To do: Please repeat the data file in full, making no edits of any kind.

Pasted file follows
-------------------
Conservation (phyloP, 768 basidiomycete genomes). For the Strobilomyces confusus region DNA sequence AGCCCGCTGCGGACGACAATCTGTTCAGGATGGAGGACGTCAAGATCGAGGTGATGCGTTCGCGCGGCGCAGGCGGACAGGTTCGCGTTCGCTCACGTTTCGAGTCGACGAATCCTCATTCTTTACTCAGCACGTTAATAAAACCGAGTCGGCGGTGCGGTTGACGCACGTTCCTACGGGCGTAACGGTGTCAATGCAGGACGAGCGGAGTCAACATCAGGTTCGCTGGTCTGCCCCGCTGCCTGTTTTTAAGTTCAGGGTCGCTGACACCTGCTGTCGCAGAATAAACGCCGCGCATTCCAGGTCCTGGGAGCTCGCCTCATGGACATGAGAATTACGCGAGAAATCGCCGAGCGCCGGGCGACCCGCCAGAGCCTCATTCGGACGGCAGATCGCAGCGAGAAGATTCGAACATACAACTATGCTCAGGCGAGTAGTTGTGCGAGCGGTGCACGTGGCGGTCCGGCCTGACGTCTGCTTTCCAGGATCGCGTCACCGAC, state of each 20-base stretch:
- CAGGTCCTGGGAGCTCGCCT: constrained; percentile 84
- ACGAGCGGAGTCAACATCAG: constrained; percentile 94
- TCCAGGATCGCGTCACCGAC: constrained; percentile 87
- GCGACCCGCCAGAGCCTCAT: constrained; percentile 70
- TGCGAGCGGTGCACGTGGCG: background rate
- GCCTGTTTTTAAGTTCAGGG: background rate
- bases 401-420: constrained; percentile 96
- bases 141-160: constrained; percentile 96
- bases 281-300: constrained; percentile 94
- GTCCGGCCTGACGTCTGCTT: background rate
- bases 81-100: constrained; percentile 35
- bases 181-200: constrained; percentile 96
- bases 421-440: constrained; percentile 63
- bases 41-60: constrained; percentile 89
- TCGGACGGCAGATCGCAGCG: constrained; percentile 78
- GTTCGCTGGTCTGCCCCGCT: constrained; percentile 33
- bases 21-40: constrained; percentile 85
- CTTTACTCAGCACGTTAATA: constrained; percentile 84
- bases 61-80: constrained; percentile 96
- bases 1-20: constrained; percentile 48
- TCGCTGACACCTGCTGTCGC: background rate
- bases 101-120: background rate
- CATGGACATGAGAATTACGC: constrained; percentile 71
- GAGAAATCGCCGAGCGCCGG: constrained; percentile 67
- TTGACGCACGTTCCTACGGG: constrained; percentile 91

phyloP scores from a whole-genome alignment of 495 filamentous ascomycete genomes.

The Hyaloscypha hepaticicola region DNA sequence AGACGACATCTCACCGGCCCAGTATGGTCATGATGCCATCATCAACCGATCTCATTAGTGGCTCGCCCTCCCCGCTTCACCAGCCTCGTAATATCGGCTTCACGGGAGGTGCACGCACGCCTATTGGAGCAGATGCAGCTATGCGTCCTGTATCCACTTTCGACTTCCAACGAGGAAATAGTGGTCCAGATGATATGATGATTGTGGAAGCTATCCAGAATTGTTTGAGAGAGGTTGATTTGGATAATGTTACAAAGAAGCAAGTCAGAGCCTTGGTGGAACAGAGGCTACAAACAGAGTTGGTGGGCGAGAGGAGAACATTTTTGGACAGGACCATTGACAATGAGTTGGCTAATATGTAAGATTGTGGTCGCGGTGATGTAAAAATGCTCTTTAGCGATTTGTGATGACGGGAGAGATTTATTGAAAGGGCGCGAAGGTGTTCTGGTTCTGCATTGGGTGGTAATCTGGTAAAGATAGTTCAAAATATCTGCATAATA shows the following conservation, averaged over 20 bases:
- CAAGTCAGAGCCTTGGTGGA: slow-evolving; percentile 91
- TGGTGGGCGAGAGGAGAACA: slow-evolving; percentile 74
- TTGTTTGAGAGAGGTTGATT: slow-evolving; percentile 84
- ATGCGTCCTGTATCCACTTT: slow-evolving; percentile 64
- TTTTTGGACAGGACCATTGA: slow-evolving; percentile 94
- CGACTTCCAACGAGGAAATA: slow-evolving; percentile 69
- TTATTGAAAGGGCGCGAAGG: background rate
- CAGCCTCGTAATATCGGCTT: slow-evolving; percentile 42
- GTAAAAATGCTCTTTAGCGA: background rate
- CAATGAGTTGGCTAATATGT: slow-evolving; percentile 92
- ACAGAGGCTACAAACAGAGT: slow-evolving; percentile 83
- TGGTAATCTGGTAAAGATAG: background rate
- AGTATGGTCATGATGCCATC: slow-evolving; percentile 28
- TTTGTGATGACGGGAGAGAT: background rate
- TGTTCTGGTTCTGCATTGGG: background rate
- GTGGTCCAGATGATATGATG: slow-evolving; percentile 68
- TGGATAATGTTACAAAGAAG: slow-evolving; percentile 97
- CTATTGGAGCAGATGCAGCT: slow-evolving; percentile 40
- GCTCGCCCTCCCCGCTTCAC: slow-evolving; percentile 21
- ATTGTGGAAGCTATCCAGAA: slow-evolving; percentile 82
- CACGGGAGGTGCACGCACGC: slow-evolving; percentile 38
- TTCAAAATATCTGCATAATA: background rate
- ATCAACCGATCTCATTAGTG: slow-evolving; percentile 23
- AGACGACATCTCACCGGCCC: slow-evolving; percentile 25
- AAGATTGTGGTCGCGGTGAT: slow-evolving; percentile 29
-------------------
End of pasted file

Conservation (phyloP, 768 basidiomycete genomes). For the Strobilomyces confusus region DNA sequence AGCCCGCTGCGGACGACAATCTGTTCAGGATGGAGGACGTCAAGATCGAGGTGATGCGTTCGCGCGGCGCAGGCGGACAGGTTCGCGTTCGCTCACGTTTCGAGTCGACGAATCCTCATTCTTTACTCAGCACGTTAATAAAACCGAGTCGGCGGTGCGGTTGACGCACGTTCCTACGGGCGTAACGGTGTCAATGCAGGACGAGCGGAGTCAACATCAGGTTCGCTGGTCTGCCCCGCTGCCTGTTTTTAAGTTCAGGGTCGCTGACACCTGCTGTCGCAGAATAAACGCCGCGCATTCCAGGTCCTGGGAGCTCGCCTCATGGACATGAGAATTACGCGAGAAATCGCCGAGCGCCGGGCGACCCGCCAGAGCCTCATTCGGACGGCAGATCGCAGCGAGAAGATTCGAACATACAACTATGCTCAGGCGAGTAGTTGTGCGAGCGGTGCACGTGGCGGTCCGGCCTGACGTCTGCTTTCCAGGATCGCGTCACCGAC, state of each 20-base stretch:
- CAGGTCCTGGGAGCTCGCCT: constrained; percentile 84
- ACGAGCGGAGTCAACATCAG: constrained; percentile 94
- TCCAGGATCGCGTCACCGAC: constrained; percentile 87
- GCGACCCGCCAGAGCCTCAT: constrained; percentile 70
- TGCGAGCGGTGCACGTGGCG: background rate
- GCCTGTTTTTAAGTTCAGGG: background rate
- bases 401-420: constrained; percentile 96
- bases 141-160: constrained; percentile 96
- bases 281-300: constrained; percentile 94
- GTCCGGCCTGACGTCTGCTT: background rate
- bases 81-100: constrained; percentile 35
- bases 181-200: constrained; percentile 96
- bases 421-440: constrained; percentile 63
- bases 41-60: constrained; percentile 89
- TCGGACGGCAGATCGCAGCG: constrained; percentile 78
- GTTCGCTGGTCTGCCCCGCT: constrained; percentile 33
- bases 21-40: constrained; percentile 85
- CTTTACTCAGCACGTTAATA: constrained; percentile 84
- bases 61-80: constrained; percentile 96
- bases 1-20: constrained; percentile 48
- TCGCTGACACCTGCTGTCGC: background rate
- bases 101-120: background rate
- CATGGACATGAGAATTACGC: constrained; percentile 71
- GAGAAATCGCCGAGCGCCGG: constrained; percentile 67
- TTGACGCACGTTCCTACGGG: constrained; percentile 91

phyloP scores from a whole-genome alignment of 495 filamentous ascomycete genomes.

The Hyaloscypha hepaticicola region DNA sequence AGACGACATCTCACCGGCCCAGTATGGTCATGATGCCATCATCAACCGATCTCATTAGTGGCTCGCCCTCCCCGCTTCACCAGCCTCGTAATATCGGCTTCACGGGAGGTGCACGCACGCCTATTGGAGCAGATGCAGCTATGCGTCCTGTATCCACTTTCGACTTCCAACGAGGAAATAGTGGTCCAGATGATATGATGATTGTGGAAGCTATCCAGAATTGTTTGAGAGAGGTTGATTTGGATAATGTTACAAAGAAGCAAGTCAGAGCCTTGGTGGAACAGAGGCTACAAACAGAGTTGGTGGGCGAGAGGAGAACATTTTTGGACAGGACCATTGACAATGAGTTGGCTAATATGTAAGATTGTGGTCGCGGTGATGTAAAAATGCTCTTTAGCGATTTGTGATGACGGGAGAGATTTATTGAAAGGGCGCGAAGGTGTTCTGGTTCTGCATTGGGTGGTAATCTGGTAAAGATAGTTCAAAATATCTGCATAATA shows the following conservation, averaged over 20 bases:
- CAAGTCAGAGCCTTGGTGGA: slow-evolving; percentile 91
- TGGTGGGCGAGAGGAGAACA: slow-evolving; percentile 74
- TTGTTTGAGAGAGGTTGATT: slow-evolving; percentile 84
- ATGCGTCCTGTATCCACTTT: slow-evolving; percentile 64
- TTTTTGGACAGGACCATTGA: slow-evolving; percentile 94
- CGACTTCCAACGAGGAAATA: slow-evolving; percentile 69
- TTATTGAAAGGGCGCGAAGG: background rate
- CAGCCTCGTAATATCGGCTT: slow-evolving; percentile 42
- GTAAAAATGCTCTTTAGCGA: background rate
- CAATGAGTTGGCTAATATGT: slow-evolving; percentile 92
- ACAGAGGCTACAAACAGAGT: slow-evolving; percentile 83
- TGGTAATCTGGTAAAGATAG: background rate
- AGTATGGTCATGATGCCATC: slow-evolving; percentile 28
- TTTGTGATGACGGGAGAGAT: background rate
- TGTTCTGGTTCTGCATTGGG: background rate
- GTGGTCCAGATGATATGATG: slow-evolving; percentile 68
- TGGATAATGTTACAAAGAAG: slow-evolving; percentile 97
- CTATTGGAGCAGATGCAGCT: slow-evolving; percentile 40
- GCTCGCCCTCCCCGCTTCAC: slow-evolving; percentile 21
- ATTGTGGAAGCTATCCAGAA: slow-evolving; percentile 82
- CACGGGAGGTGCACGCACGC: slow-evolving; percentile 38
- TTCAAAATATCTGCATAATA: background rate
- ATCAACCGATCTCATTAGTG: slow-evolving; percentile 23
- AGACGACATCTCACCGGCCC: slow-evolving; percentile 25
- AAGATTGTGGTCGCGGTGAT: slow-evolving; percentile 29